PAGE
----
A genre-bending sci-fi story of evangelizing extraterrestrial life on a far off planet, Michel Faber’s The Book of Strange New Things never feels as out of this world as you would expect – in a good way. The novel follows Peter, a Christian minister sent by an enigmatic corporation to bring the word of God to native aliens on the planet Oasis. Contrary to what this meager plot outline may seem to suggest, however, Faber’s book is largely ground in very human struggles and emotions, rather than the mysteries of outer space.
I will admit that Peter was the one who got me hooked. The story takes its time coming to life due to the density of Faber’s prose, and it was my affinity for the protagonist that kept me reading when I wasn’t sure where the story would lead, let alone if I would be much interested once it got there. The reveal of Peter’s big mission is withheld from audiences for a seemingly long time – we know he and his wife Bea are anxious about an impending, indefinite amount of time spent apart; we learn that Peter is proud to have been selected for his mysterious mission after a rigorous selection process, full of grueling interviews; and we receive tidbits hinting at the evangelical nature of his new position. But what USIC (the acronym for the corporation sending him to Oasis) even stands for, where Peter will actually find himself after his flight from home, what characteristics led to his selection, the fact that his mission involves traveling to another planet – all these crucial details elude readers for so long that I found myself questioning whether to even get involved in the novel much further. Fortunately, I pushed through.
Upon arriving on Oasis, Peter first struggles to connect with the various personnel around him at the base complex operated by USIC. In particular, Alexandra Grainger who functions as both community pharmacist and Peter’s personal guide, remains frustratingly elusive but also represents Peter’s best chance at understanding this strange new place. Supplying Peter with only the most vague and noncommittal information about the Oasans as possible, Grainger takes Peter to his first encounter with the natives. Lucky for Peter, the Oasans are surprisingly eager for the teachings of Christ. In fact, they identify themselves by the name “Jesus Lover” followed by a number identifying the order in which these Oasans came to Christ.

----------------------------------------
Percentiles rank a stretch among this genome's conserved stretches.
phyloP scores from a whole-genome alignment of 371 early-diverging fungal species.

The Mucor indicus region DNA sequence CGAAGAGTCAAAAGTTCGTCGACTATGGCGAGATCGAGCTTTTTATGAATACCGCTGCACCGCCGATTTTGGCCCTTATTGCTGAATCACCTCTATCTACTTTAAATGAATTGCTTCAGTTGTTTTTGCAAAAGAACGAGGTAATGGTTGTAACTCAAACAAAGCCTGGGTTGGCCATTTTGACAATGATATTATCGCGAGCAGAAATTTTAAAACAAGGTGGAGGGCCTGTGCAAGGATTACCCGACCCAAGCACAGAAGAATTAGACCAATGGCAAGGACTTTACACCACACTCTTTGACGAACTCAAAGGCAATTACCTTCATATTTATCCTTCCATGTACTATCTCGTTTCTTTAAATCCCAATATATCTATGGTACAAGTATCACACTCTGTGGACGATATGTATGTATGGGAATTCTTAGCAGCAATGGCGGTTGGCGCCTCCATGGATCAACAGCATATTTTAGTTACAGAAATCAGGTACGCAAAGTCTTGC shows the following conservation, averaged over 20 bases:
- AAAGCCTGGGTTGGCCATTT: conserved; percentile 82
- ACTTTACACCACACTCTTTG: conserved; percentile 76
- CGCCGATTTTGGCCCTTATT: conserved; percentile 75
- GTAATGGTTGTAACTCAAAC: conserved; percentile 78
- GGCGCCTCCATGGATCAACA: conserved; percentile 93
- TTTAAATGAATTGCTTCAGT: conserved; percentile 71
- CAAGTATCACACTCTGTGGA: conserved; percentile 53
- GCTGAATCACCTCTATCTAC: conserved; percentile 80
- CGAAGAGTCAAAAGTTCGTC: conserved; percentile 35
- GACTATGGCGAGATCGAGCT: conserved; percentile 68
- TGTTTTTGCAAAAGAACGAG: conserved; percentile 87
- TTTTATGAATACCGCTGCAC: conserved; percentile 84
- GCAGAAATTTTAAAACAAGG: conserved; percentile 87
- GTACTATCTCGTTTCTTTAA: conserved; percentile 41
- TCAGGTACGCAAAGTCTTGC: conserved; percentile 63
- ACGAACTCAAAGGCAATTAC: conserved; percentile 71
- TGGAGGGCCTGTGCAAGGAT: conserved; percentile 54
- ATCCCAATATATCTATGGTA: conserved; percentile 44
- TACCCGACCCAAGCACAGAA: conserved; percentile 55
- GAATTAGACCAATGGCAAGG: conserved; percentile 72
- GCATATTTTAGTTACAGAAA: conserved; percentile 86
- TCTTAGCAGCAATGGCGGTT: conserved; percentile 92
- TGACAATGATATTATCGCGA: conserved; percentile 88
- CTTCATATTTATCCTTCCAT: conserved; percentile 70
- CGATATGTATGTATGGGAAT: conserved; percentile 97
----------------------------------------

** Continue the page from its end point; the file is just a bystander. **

Peter starts to get comfortable on Oasis as he settles for a few days (and these are lengthy days as the Oasan sky’s cycle is much longer than that of planet Earth) with the Oasans, alternated with a few days back on base. Despite the humid air from which the Oasan settlement offers no respite, the sea of indistinguishable fetus-like faces the Oasans present to their religious leader, and the strange tongue in which they speak, Peter experiences a feeling of great calm among the natives, priding himself on starting to know them as a people and to understand them as individuals. In stark contrast, there is an atmosphere of doom looming whenever Peter finds himself on the USIC base. I was filled with a constant sense of foreboding simply reading these scenes, always fearing that the true, sordid reason the corporation brought Peter to Oasis was about to be revealed. I had a gut feeling that the actual nature of USIC’s work on the planet was not as they had originally revealed to Peter (although there never was an especially specific reasoning offered), that we would discover something much more dark and horrible when the truth finally came out.